All About 5G Technology PDF Download 2021
In telecommunications, 5G is the fifth generation technology standard for broadband cellular networks, which cellular phone companies began deploying worldwide in 2019, and is the planned successor to the 4G networks which provide connectivity to most current cellphones.
5G networks are predicted to have more than 1.7 billion subscribers worldwide by 2025, according to the GSM Association. Like its predecessors, 5G networks are cellular networks, in which the service area is divided into small geographical areas called cells. All 5G wireless devices in a cell are connected to the Internet and telephone network by radio waves through a local antenna in the cell.
The main advantage of the new networks is that they will have greater bandwidth, giving higher download speeds, eventually up to 10 gigabits per second (Gbit/s). Due to the increased bandwidth, it is expected the networks will not exclusively serve cellphones like existing cellular networks but also be used as general internet service providers for laptops and desktop computers, competing with existing ISPs such as cable internet, and also will make possible new applications in the internet of things (IoT) and machine to machine areas. 4G cellphones are not able to use the new networks, which require 5G enabled wireless devices.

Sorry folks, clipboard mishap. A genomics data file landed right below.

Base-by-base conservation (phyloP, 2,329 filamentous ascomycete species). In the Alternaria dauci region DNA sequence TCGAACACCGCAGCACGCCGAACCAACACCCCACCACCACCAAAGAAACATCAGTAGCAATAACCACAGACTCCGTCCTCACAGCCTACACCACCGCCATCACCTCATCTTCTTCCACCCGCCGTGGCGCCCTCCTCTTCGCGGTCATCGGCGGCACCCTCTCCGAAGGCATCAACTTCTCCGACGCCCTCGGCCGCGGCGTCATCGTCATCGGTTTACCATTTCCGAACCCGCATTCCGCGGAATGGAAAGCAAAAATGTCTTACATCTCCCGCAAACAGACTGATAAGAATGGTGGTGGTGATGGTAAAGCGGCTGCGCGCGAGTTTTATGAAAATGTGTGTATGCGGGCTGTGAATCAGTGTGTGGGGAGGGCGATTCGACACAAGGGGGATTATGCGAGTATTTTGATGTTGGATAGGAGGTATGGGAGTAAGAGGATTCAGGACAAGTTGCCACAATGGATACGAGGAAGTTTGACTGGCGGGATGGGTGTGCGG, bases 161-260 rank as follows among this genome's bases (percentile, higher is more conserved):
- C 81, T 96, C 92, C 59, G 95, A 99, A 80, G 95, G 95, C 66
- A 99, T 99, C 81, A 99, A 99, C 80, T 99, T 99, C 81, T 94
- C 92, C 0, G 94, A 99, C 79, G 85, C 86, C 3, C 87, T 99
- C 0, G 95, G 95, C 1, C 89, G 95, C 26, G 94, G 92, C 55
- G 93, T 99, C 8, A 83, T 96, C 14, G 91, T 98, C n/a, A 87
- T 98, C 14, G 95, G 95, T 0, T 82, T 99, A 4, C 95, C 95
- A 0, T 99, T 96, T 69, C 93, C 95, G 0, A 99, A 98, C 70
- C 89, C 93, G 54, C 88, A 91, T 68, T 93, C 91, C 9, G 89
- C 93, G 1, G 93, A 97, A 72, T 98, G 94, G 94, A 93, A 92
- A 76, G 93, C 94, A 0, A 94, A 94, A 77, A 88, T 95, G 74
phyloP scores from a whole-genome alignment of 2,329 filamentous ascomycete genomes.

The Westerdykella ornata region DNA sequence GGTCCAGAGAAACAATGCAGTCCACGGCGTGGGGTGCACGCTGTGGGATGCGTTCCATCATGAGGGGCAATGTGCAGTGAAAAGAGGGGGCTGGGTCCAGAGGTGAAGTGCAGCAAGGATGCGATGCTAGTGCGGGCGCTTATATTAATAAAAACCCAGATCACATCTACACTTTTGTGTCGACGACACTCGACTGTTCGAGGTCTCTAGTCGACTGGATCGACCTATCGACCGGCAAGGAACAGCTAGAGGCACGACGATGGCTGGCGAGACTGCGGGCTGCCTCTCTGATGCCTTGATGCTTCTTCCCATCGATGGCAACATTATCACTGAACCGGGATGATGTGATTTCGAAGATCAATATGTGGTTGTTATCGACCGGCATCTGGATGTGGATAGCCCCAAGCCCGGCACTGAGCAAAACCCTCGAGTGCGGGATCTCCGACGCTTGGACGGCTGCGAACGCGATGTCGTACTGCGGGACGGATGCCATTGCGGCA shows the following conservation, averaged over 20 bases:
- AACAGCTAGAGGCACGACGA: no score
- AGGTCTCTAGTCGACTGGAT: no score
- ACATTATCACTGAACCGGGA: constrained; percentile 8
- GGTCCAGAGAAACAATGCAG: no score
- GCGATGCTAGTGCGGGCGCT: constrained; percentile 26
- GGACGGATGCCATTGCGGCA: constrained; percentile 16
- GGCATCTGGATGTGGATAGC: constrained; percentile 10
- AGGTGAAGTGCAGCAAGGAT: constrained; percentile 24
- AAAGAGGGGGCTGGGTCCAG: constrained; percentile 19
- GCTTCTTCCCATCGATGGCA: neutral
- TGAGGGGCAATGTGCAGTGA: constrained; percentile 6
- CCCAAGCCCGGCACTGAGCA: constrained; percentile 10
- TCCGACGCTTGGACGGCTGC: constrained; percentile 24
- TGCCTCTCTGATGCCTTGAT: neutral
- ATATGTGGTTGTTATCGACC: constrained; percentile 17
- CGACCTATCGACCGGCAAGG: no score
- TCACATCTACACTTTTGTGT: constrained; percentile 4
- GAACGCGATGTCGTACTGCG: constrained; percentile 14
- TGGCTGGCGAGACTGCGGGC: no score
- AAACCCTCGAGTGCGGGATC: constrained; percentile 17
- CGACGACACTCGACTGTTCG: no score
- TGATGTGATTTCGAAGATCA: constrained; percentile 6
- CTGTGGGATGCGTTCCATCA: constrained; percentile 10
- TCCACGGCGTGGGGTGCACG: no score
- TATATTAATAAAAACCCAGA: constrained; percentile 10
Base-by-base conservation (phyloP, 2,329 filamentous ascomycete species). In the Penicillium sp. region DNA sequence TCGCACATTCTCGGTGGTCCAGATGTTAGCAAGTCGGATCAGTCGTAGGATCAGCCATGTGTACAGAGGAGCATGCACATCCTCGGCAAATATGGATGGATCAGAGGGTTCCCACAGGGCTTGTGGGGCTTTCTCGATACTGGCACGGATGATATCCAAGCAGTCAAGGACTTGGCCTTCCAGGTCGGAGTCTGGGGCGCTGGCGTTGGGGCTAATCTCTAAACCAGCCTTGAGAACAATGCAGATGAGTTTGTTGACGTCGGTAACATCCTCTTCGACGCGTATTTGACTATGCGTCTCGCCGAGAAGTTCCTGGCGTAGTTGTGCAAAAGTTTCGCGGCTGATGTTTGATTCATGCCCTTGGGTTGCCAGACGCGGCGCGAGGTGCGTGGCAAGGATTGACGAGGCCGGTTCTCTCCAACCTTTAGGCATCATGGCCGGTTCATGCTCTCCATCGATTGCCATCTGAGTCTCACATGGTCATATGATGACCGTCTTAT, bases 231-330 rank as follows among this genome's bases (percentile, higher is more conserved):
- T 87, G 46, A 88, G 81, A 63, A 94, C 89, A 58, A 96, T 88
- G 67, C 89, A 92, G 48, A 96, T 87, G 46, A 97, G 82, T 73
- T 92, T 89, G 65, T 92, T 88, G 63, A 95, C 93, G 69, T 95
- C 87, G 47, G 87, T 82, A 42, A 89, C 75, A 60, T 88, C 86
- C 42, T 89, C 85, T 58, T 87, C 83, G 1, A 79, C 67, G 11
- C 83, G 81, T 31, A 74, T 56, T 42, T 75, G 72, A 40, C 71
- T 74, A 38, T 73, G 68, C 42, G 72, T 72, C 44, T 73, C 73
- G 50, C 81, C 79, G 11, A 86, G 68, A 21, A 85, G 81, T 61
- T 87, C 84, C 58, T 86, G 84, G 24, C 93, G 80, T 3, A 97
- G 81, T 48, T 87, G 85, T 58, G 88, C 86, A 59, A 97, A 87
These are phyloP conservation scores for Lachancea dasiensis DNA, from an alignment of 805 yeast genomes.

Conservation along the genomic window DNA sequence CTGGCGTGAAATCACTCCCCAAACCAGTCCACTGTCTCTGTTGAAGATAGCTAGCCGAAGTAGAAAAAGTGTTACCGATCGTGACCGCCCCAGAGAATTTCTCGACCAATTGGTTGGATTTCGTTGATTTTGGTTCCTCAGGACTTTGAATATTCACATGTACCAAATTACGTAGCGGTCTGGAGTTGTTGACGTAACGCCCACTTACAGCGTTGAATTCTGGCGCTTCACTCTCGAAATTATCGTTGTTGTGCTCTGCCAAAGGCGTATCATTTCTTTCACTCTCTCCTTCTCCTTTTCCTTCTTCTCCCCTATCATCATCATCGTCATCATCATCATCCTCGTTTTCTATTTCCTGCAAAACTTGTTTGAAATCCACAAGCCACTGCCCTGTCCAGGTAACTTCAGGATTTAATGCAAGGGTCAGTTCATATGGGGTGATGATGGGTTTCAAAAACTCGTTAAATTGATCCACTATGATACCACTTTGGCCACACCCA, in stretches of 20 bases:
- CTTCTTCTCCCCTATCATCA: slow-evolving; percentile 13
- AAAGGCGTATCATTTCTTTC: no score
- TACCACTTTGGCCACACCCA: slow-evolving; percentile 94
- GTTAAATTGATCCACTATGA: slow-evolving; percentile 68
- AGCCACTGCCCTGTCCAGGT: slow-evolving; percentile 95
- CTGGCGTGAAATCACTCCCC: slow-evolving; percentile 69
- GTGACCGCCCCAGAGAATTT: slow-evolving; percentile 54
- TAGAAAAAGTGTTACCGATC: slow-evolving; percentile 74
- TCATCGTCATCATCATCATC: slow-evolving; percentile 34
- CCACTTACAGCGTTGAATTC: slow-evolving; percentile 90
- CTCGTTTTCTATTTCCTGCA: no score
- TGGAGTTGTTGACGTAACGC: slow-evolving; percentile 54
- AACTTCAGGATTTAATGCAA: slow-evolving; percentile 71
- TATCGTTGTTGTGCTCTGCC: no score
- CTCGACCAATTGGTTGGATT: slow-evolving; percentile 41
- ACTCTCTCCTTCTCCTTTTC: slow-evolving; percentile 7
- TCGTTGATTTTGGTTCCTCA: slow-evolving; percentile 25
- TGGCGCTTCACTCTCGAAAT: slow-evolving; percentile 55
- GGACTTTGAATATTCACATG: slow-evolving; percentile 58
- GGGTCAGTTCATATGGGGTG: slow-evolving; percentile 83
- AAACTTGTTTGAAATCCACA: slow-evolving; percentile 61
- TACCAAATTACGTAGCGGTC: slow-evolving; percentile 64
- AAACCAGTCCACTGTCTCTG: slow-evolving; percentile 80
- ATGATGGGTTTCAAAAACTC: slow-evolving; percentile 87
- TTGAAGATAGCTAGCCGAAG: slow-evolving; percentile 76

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The increased speed is achieved partly by using higher-frequency radio waves than previous cellular networks. However, higher-frequency radio waves have a shorter useful physical range, requiring smaller geographic cells. For wide service, 5G networks operate on up to three frequency bands – low, medium, and high. A 5G network will be composed of networks of up to three different types of cells, each requiring specific antenna designs, each providing a different tradeoff of download speed vs. distance and service area. 5G cellphones and wireless devices connect to the network through the highest speed antenna within range at their location: